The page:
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August 06, 2017

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Dave C

Max U is an average, there's a lot of noise, but the signal is max U.

My choice between Sainsbury's and Tesco is a habit, but it was a considered decision 10 years ago, and it's a decision that gets reviewed every few years. This is my strategy to maximise utility given that making a choice is a cost.

C.H.

It depends on your perspective. If you want to explain individual choices,then habits and other things are obviously important. But if you want to account for how markets work in the aggregate, how change in information affects demand schedules and so on, not sure how individual person actually make choice is that much important. Sensitivity to change in incentives and opportunity costs at some aggregate level is all that matter.

Brendan

Doesn't this just depend on U? One coudl argue people maximise U by satisfying their habits.

Luis Enrique

Max U obviously is not a complete description of human behaviour, and there will be contexts when something else is needed, but I don't see anything here to suggest max u is the wrong foundation in most settings. Max U doesn't say where preferences come from, could easily incorporate habit formation, and so what if we don't recalculate our max U every instantly? Of course things like rational inattention and other deviations from rat-ex have big implications in i.e. macro. But you tried to build economics from another foundation, such as supposing we acquire habits by some random process and thereon follow them mindlessly, I think you'd be going more wrong. And presuming people aren't the best judges of their own welfare can take you into very dangerous territory. Even though I realise it's not wholly true I'm glad that's where economics starts from, rather than helping itself to stories about false consciousness whenever it suits.

Timlagor

How about not assuming you know how people behave and make decisions before you start and actually making that a part of the study?

Steven Clarke

Regarding thinking of economics in more evolutionary terms, here is an excellent Paul Krugman speech where he is persuasive that the methods used in both subjects is more similar than you might think:

http://web.mit.edu/krugman/www/evolute.html

Some choice quotations:

"Evolutionary theorists, even though they have a framework that fundamentally tells them that you cannot safely assume maximization-and-equilibrium, make use of maximization and equilibrium as modelling devices - as useful fictions about the world that allow them to cut through the complexities. And evolutionists have found these fictions so useful that they dominate analysis in evolution almost as completely as the same fictions dominate economic theory."

"There are indeed economists who regard maximization and equilibrium as more than useful fictions. They regard them either as literal truths - which I find a bit hard to understand given the reality of daily experience - or as principles so central to economics that one dare not bend them even a little, no matter how useful it might seem to do so."

"It would be better if economists were more self-aware - if they understood that their use of maximization-and-equilibrium, like that of evolutionary biologists, is a useful fiction rather than a principle to be defended at all costs. If we were more modest about what we think our modeling strategy is doing, we might free ourselves to accommodate more of the world in our analysis."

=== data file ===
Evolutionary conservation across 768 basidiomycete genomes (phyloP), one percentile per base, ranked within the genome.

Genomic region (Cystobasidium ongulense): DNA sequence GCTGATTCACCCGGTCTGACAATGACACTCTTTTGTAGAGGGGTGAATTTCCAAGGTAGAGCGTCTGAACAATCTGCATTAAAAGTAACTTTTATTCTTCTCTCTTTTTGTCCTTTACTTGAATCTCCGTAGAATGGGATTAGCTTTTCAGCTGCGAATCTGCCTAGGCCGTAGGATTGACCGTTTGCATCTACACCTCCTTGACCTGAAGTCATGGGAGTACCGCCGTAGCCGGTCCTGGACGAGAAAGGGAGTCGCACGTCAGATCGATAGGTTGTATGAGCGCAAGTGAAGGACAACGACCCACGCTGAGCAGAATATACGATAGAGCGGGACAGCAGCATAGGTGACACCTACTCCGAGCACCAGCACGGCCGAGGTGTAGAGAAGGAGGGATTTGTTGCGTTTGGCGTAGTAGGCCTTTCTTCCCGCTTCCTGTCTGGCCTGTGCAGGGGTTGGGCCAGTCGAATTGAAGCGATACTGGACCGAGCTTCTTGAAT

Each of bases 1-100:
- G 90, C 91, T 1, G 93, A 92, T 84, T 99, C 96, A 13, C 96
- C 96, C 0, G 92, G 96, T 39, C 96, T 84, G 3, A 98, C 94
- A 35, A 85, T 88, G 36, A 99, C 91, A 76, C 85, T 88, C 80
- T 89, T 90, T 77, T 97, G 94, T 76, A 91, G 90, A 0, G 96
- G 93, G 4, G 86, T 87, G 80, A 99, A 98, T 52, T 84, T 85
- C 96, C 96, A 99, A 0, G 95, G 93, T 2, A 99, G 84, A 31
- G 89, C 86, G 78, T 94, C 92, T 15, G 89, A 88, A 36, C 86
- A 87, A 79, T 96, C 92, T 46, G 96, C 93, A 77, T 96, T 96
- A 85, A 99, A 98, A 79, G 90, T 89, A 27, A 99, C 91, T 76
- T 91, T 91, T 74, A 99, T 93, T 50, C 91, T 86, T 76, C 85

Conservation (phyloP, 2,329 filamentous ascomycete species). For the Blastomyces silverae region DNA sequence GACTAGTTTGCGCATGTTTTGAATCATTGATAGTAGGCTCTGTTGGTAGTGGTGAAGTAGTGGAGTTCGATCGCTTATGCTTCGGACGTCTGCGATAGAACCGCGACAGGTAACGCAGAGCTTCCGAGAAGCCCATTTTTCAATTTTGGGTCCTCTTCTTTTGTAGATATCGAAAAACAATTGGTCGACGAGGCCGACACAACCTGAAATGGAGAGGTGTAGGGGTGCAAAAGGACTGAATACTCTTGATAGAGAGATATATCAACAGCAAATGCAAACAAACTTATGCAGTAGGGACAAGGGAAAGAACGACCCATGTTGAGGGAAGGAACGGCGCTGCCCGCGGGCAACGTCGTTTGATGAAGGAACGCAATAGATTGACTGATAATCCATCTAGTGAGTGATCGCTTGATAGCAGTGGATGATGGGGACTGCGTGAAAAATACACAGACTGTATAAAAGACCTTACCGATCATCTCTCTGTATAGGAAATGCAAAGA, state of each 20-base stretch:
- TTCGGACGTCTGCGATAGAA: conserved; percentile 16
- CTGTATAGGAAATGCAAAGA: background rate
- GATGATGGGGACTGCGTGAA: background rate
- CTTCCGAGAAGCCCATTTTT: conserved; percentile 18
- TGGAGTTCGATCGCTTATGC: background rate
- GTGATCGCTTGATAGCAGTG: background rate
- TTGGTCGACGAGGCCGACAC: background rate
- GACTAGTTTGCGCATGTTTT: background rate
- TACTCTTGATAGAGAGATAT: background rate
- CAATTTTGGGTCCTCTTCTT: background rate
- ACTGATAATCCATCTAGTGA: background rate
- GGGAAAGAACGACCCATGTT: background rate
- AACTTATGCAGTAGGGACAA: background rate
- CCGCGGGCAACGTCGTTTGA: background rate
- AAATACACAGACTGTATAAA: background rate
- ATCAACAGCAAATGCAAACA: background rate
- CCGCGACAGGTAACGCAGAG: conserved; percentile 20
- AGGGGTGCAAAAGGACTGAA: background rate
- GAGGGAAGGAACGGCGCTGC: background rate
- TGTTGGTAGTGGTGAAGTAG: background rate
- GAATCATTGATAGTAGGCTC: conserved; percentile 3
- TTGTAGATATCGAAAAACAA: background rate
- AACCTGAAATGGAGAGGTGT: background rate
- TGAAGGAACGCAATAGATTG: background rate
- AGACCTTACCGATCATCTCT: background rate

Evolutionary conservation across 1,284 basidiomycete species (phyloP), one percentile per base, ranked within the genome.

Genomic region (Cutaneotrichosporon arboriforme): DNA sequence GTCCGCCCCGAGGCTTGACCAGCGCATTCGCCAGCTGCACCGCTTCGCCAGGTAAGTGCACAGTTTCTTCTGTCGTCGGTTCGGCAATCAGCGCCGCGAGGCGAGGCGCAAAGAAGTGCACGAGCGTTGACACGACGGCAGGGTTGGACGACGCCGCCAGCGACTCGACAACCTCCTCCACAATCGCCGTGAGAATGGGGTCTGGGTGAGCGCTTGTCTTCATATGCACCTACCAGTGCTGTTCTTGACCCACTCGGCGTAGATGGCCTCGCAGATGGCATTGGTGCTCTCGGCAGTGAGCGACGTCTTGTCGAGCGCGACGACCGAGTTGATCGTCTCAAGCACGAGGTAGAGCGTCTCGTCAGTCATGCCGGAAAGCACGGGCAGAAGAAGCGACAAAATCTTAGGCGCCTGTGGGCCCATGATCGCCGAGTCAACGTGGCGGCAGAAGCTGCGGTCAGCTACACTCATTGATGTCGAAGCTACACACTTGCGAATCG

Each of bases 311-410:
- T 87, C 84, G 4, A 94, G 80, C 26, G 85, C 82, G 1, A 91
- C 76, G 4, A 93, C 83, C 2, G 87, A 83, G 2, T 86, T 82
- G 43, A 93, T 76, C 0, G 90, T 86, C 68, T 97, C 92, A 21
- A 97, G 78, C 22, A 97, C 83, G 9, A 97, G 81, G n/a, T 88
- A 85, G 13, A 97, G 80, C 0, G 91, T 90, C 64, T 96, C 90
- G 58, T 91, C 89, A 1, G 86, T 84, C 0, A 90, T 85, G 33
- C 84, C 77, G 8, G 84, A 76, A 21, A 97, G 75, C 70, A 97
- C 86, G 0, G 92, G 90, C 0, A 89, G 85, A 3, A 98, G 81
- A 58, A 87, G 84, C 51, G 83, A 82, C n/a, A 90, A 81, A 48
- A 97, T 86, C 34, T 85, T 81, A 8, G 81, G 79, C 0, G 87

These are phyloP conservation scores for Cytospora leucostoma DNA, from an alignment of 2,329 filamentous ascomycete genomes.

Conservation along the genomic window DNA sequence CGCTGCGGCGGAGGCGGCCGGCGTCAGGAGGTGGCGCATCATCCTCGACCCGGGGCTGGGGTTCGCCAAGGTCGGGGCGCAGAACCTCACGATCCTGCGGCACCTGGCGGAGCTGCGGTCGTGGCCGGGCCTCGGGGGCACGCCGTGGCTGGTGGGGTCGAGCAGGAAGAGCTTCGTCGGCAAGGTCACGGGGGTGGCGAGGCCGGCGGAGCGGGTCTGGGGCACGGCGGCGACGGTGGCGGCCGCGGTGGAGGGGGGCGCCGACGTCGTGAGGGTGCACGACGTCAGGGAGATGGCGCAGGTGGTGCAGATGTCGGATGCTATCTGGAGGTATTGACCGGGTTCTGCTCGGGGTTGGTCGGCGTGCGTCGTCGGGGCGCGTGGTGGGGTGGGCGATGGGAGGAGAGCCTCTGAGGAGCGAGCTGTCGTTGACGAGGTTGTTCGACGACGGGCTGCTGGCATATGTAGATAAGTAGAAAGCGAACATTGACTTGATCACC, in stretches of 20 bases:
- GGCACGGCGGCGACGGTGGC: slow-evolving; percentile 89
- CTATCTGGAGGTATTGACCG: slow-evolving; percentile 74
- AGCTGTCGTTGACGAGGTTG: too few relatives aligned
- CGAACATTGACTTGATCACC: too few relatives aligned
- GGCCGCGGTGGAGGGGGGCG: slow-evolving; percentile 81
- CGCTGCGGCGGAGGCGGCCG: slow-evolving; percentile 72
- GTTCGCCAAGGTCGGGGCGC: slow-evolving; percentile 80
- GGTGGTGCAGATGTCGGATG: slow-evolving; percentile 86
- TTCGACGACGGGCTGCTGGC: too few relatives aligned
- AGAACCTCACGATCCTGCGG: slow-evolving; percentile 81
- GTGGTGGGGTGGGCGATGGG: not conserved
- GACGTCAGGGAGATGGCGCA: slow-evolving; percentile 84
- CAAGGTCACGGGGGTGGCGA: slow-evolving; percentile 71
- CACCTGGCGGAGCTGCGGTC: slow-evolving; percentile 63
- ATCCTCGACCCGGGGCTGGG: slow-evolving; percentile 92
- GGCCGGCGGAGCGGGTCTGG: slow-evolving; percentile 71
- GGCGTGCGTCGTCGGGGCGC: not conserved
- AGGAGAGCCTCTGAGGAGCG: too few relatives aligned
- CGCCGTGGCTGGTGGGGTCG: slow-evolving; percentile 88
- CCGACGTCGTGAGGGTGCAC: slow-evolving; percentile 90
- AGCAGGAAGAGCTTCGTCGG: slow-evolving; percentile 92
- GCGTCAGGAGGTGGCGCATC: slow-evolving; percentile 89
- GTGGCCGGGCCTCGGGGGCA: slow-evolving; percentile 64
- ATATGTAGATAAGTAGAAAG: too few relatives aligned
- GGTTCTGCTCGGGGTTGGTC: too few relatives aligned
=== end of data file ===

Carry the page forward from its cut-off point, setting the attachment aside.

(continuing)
gastro george

Life is too short to analyse the best electricity tariff I should use, which may not be the best tomorrow.

Britonomist

It's a matter of heuristics, but heuristics that are more beneficial/welfare maximizing get selected for - so you can say ultimately little changes.

robert flood

There are decision costs.

Blissex

«Max U doesn't say where preferences come from, could easily incorporate habit formation, and so what if we don't recalculate our max U every instantly?»

But then it becomes an empty concept: then "max U" means "whatever we subjectively think is max U".
The constraints of the neoclassical microfoundations as to "max U" are far stronger than that, and without those constraints the whole scam falls apart (and falls apart even with them, as S Keen and others have amply documented).

Jacques René Giguère

A fwe months ago while on a business trip,I searched for a good restaurant near my hotel. Arriving there, it looked familiar. Yep, I had been here the year before.
I went through the menu and ordered what seemed the best choices. When the meal arrived, it too look familiar. The same dishes I had ordered the year before.
Was I maximizing U as a rational customer as I told my students or acting out of habit after a first random choice?

PeteW

Blissex is right.
If Max U means "everything I do" then it means nothing, the concept is meaningless.
Change your supermarket regularly to keep costs down? You're maximising U.
Change it every few years when your partner nags you to keep the bills down? You're maximising U.
Never change you supermarket because you just can't be bothered, even though you're usually thrifty? You're maximising U.
Bollocks.

C.H.

Max U is not a theory of human behavior. It is neither explanatory nor predictive, it is merely a way to describe choices. Mainstream economists (I exclude behavioral economists here) are not interested in accounting for individual choices, they mostly study market dynamics. Max U is a convenient way to model choices and then to explore how market works depending on the kinds of choice people make (or the kinds of preferences people have), e.g. upward slopping demand curves with Giffen goods (in a partial equilibrium set up) or income effects (in a general equilibrium set up).

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